Monica Hesse of the Washington Post wonders if having separate Oscar categories for Best Actor and Best Actress is really necessary or fair, seeing as the other major Academy Award categories aren't separated by gender.
"Why do we compartmentalize the performers, into Best Actor and Actress, or Supporting Actor and Actress? Why not Jolie vs. Jenkins?" Hesse writes, "If good acting is good acting, should chromosomes play a role at all?" Debra Zimmerman, executive director of Women Make Movies, explains the need for two separate categories as such: "It's already so impossible for women to win anything," If the academy "got rid of Actress, they would win nothing at all."
Hesse admits that the nominations are, in fact, stacked in men's favor: "Though the category is technically gender neutral, each of the five nominated films lists all-male teams. All five of the Best Director nominees are men; so are all of the nominees listed for film editing, music scoring, adapted screenplay, cinematography and — wait for it — makeup."
And yet while the other major categories don't have gender specific titles, the fact is, people tune in to see celebrities: on the red carpet, in the audience, and on the stage. Combining both acting categories in to one major acting award lessens the amount of nominees, and therefore, the amount of celebrities who get a sweeping round of publicity and buzz in the few weeks prior to the ceremony. Cutting the major star power in half would sink Oscar ratings even lower. Having two separate categories may be more of a strategic publicity decision than a statement on gender.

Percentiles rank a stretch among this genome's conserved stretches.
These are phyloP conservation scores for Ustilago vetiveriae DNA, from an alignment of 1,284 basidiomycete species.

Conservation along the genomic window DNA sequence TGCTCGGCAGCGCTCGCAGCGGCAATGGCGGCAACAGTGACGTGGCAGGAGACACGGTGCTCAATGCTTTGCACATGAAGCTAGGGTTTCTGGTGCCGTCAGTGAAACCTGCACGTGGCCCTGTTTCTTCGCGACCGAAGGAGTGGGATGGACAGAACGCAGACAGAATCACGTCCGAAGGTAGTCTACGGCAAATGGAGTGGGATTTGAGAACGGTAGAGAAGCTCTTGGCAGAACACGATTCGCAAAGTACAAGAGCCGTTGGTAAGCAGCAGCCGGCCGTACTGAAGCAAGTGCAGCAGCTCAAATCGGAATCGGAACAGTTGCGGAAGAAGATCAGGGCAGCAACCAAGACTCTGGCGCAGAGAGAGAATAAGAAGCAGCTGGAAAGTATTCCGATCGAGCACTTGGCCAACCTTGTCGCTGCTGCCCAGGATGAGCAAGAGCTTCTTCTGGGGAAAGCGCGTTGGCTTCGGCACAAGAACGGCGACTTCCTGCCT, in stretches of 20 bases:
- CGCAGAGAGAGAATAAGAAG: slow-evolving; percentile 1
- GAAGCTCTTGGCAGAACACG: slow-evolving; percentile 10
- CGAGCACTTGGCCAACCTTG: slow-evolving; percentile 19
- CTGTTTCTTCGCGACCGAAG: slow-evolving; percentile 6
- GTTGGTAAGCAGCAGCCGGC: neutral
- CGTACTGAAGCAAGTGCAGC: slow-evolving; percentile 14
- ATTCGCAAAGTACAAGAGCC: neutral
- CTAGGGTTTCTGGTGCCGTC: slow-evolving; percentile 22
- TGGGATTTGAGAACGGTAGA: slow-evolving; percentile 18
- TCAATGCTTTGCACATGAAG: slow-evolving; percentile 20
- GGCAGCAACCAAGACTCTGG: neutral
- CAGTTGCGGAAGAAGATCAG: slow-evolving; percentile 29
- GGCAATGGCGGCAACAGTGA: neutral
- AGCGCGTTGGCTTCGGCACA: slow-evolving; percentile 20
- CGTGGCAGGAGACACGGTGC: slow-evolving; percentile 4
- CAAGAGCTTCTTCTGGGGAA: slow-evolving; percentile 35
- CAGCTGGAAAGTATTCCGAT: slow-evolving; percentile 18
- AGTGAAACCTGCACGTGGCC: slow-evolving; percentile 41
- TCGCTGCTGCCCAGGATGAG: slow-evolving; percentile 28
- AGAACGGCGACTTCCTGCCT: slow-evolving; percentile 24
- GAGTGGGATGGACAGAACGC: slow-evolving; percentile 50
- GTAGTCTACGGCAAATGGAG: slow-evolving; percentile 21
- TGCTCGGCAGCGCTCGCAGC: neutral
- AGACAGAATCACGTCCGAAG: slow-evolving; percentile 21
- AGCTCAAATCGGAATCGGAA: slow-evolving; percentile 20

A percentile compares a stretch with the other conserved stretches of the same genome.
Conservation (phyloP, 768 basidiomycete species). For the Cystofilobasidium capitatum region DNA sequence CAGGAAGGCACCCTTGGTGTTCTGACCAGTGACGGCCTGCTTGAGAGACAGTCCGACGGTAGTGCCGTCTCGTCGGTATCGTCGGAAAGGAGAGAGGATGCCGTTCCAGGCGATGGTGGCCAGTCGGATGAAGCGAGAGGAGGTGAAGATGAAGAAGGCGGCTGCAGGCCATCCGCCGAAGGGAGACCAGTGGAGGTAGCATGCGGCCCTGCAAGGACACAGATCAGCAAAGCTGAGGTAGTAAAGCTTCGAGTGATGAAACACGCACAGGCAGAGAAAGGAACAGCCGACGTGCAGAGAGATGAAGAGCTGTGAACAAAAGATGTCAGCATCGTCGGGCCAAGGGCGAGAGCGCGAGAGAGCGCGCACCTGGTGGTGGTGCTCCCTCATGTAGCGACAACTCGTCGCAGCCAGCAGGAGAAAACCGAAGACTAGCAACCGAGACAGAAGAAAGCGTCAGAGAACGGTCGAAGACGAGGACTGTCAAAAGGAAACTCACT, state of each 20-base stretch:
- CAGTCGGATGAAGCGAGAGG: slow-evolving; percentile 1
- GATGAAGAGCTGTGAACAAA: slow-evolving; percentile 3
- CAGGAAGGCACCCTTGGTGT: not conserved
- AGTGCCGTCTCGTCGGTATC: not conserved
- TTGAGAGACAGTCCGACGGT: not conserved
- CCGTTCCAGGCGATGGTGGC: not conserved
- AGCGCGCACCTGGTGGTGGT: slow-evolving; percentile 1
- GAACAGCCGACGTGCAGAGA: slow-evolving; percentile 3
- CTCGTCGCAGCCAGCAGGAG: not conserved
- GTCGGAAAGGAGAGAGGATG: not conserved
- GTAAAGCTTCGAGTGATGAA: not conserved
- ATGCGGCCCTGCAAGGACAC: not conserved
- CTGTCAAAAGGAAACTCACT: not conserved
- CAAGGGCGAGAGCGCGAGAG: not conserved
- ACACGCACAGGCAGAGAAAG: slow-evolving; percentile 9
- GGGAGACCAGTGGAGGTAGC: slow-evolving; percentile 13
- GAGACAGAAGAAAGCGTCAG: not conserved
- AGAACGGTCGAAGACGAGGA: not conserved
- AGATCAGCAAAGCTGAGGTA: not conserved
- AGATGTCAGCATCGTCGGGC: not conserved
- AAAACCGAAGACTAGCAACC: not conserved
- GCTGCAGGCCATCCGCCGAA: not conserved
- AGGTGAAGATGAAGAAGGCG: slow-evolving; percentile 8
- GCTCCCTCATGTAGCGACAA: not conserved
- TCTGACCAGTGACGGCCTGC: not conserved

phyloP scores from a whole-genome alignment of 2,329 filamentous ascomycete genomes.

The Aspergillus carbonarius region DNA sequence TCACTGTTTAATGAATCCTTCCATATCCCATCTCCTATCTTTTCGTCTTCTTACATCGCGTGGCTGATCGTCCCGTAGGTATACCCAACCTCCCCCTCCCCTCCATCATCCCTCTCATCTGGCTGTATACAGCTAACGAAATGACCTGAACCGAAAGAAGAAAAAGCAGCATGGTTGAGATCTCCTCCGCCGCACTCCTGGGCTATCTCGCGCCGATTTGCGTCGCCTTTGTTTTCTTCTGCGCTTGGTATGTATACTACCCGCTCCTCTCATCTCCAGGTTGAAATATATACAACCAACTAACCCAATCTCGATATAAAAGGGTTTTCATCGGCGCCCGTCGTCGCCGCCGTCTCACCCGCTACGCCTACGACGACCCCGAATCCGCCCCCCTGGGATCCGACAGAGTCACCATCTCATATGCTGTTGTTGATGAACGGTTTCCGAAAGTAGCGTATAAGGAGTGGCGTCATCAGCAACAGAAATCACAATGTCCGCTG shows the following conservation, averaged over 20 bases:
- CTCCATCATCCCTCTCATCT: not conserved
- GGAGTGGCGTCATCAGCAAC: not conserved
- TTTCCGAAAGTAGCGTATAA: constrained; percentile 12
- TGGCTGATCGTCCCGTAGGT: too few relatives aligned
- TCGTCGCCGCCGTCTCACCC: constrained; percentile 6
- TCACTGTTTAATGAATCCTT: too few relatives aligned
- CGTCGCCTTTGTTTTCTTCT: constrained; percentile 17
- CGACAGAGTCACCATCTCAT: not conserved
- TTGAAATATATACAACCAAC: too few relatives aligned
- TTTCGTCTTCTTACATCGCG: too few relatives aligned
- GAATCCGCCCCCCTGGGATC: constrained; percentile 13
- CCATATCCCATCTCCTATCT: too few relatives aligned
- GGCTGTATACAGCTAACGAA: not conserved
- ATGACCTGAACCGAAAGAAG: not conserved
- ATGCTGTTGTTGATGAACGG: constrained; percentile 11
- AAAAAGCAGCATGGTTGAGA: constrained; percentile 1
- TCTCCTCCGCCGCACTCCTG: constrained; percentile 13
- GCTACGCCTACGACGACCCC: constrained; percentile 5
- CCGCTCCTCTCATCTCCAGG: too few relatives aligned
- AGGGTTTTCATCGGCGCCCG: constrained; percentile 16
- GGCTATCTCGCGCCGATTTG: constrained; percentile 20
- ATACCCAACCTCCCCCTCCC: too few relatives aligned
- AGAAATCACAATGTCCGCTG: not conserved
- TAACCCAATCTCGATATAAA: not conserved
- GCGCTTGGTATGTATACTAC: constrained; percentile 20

Though perhaps the best argument for two separate categories comes from our own Dodai Stewart, who has written on this very subject before: Dodai is quoted in the article, providing this answer to Hesse's question: "Very rarely are there roles where directors are just looking for an actor, regardless of the gender. If a man and a woman aren't being considered for the same role, then why would they be considered for the same award?"
"Stewart's argument is startlingly sensible," Hesse writes. Naturally!